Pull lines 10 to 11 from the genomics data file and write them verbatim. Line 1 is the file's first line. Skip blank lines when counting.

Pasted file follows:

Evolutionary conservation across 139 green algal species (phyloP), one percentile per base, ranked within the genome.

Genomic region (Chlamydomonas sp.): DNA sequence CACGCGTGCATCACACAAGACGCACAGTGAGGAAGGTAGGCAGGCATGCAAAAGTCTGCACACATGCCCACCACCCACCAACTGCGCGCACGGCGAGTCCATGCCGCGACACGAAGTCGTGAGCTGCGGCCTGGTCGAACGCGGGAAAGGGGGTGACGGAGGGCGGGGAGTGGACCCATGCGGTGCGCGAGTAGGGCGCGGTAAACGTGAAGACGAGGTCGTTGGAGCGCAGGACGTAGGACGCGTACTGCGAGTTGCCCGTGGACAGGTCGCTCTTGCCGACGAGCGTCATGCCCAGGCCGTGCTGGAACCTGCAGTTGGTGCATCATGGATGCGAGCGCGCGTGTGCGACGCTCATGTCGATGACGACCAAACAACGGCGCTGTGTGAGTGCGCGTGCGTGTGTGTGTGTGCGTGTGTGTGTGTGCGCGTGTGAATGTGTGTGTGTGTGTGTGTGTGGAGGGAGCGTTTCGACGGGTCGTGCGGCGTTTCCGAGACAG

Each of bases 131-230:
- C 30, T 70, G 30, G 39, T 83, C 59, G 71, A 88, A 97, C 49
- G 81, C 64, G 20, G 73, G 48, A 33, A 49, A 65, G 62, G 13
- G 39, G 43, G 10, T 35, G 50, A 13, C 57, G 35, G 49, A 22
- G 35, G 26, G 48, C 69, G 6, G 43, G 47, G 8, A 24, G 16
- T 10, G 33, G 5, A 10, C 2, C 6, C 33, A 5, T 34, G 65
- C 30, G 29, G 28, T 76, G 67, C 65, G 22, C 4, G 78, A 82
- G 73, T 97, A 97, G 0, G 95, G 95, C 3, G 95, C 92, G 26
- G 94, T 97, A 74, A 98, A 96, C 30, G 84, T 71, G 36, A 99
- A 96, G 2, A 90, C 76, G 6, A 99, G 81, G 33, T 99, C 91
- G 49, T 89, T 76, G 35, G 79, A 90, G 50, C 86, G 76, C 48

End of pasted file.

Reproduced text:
- G 73, T 97, A 97, G 0, G 95, G 95, C 3, G 95, C 92, G 26
- G 94, T 97, A 74, A 98, A 96, C 30, G 84, T 71, G 36, A 99